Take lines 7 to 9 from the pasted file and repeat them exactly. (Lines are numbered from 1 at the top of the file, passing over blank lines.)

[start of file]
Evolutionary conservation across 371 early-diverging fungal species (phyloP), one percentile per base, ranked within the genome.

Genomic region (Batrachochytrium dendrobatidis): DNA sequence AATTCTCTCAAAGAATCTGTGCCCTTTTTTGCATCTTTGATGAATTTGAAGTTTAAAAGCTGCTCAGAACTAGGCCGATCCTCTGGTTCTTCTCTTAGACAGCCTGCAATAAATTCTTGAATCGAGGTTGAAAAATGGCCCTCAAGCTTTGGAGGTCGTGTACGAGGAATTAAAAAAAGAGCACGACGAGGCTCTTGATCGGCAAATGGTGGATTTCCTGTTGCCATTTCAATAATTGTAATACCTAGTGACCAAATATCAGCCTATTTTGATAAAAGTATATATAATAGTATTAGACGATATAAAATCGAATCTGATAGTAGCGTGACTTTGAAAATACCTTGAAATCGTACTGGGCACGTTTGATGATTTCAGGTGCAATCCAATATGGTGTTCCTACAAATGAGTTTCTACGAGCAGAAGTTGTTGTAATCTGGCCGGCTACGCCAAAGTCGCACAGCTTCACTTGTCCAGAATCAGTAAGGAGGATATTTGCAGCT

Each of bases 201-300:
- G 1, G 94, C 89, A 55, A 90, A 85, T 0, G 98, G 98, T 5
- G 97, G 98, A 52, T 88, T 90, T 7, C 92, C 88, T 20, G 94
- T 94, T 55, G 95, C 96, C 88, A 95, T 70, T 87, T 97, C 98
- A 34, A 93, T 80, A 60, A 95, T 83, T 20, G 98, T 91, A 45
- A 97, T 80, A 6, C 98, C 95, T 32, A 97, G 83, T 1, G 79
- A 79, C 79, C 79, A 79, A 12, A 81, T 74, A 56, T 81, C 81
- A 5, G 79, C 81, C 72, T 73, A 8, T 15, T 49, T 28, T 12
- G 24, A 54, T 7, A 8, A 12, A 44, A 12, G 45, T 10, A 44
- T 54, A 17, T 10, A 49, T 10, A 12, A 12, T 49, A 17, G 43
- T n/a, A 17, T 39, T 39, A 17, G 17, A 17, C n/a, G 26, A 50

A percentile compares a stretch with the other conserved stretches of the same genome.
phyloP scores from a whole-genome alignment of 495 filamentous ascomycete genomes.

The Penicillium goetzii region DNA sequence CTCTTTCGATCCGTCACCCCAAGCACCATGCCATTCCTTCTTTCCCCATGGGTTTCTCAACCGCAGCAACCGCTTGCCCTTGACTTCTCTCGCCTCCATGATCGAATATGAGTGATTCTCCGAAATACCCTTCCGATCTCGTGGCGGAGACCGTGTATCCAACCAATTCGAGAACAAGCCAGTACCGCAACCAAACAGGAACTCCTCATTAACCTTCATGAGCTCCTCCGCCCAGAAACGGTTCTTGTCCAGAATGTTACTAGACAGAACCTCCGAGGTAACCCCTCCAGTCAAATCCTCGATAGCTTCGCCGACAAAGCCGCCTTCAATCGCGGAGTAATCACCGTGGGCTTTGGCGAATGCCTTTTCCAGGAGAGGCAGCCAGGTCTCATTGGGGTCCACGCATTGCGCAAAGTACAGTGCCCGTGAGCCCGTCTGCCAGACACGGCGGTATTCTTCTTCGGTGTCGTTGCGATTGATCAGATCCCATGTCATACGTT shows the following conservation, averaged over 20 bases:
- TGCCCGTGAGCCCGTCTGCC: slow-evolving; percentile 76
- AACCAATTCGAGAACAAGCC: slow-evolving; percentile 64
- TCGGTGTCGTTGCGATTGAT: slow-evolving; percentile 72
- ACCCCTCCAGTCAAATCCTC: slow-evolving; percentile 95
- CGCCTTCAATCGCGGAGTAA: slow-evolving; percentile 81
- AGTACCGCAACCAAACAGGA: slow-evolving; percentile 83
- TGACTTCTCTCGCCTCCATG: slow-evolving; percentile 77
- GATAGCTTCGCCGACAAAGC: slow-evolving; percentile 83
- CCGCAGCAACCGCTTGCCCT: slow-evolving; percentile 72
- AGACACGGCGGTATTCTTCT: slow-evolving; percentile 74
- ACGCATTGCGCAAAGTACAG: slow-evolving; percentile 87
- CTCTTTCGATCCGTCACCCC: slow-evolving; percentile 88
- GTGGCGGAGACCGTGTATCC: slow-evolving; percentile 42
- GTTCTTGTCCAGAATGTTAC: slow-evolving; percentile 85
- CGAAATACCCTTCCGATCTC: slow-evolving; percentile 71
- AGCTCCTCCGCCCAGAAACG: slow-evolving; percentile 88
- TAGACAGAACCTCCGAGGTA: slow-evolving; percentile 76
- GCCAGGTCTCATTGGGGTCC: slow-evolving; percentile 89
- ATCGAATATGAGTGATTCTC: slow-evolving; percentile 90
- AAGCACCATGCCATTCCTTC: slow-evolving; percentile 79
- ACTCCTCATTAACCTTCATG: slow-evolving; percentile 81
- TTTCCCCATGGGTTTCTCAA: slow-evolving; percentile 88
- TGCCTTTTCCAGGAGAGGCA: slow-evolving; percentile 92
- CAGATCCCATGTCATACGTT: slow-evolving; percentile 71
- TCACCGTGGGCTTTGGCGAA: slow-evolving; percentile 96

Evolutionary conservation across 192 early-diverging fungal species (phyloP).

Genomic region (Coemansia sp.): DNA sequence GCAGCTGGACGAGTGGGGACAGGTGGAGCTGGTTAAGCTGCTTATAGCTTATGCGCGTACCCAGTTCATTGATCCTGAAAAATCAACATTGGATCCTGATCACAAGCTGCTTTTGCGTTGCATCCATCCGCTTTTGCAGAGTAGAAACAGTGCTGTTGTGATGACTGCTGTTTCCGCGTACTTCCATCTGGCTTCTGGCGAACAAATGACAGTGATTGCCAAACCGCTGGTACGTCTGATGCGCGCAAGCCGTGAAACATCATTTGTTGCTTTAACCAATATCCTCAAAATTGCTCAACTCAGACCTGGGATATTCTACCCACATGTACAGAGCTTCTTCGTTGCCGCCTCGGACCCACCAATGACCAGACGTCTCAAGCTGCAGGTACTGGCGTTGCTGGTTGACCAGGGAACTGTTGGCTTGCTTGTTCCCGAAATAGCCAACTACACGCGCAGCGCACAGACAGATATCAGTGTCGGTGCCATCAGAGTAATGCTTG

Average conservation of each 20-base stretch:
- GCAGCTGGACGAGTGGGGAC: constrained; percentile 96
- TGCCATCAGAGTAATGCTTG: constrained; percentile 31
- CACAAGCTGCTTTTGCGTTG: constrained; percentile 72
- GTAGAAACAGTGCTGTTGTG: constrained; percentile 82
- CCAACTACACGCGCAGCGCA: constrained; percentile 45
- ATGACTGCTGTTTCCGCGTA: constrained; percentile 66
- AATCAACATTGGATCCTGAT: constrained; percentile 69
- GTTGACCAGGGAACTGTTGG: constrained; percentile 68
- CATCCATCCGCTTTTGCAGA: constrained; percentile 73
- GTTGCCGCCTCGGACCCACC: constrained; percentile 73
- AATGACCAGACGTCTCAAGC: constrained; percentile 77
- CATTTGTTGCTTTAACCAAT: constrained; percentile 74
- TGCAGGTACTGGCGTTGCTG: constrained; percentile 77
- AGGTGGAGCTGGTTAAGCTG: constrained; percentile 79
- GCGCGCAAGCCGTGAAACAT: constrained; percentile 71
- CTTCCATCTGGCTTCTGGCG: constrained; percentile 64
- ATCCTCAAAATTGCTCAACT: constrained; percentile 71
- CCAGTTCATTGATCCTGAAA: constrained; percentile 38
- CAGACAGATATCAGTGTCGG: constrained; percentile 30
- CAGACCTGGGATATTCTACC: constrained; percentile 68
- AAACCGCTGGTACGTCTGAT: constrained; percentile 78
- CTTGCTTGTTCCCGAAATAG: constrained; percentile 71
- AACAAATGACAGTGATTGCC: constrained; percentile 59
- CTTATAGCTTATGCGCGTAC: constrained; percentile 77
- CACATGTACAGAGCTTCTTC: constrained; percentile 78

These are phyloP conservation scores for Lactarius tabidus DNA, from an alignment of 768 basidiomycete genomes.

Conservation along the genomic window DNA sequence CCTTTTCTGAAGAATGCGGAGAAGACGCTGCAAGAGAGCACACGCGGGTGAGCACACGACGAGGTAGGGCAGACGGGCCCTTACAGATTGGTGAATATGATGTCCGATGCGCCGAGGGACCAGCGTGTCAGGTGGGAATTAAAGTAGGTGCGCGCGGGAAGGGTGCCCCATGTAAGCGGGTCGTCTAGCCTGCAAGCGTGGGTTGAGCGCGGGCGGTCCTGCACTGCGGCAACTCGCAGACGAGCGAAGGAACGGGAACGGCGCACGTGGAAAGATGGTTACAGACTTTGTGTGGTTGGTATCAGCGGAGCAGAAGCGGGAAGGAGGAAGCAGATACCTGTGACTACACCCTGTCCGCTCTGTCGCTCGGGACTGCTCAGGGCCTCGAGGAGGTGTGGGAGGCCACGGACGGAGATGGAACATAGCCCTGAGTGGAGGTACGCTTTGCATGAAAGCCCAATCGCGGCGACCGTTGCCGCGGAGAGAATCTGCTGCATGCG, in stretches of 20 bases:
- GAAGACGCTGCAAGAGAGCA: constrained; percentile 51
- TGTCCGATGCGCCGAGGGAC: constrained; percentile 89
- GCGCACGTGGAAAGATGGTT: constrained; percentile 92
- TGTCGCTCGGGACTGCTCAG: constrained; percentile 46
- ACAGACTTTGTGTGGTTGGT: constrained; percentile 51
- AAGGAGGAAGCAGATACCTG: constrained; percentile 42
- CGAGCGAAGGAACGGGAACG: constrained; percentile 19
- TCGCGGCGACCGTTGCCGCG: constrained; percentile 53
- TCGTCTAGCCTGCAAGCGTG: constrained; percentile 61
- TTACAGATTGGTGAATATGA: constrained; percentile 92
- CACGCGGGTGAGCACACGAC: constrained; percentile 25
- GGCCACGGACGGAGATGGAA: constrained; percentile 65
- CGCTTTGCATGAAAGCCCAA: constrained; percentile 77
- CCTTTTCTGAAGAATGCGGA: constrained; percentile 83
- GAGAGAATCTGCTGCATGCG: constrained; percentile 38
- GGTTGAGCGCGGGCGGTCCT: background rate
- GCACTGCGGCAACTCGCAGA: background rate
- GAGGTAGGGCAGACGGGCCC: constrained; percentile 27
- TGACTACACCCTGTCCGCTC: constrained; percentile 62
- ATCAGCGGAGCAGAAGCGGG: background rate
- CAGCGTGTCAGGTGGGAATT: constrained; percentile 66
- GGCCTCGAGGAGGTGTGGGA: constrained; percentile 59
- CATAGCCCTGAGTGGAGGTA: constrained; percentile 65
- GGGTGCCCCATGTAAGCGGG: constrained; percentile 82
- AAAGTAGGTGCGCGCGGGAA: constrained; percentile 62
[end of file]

- A 34, A 93, T 80, A 60, A 95, T 83, T 20, G 98, T 91, A 45
- A 97, T 80, A 6, C 98, C 95, T 32, A 97, G 83, T 1, G 79
- A 79, C 79, C 79, A 79, A 12, A 81, T 74, A 56, T 81, C 81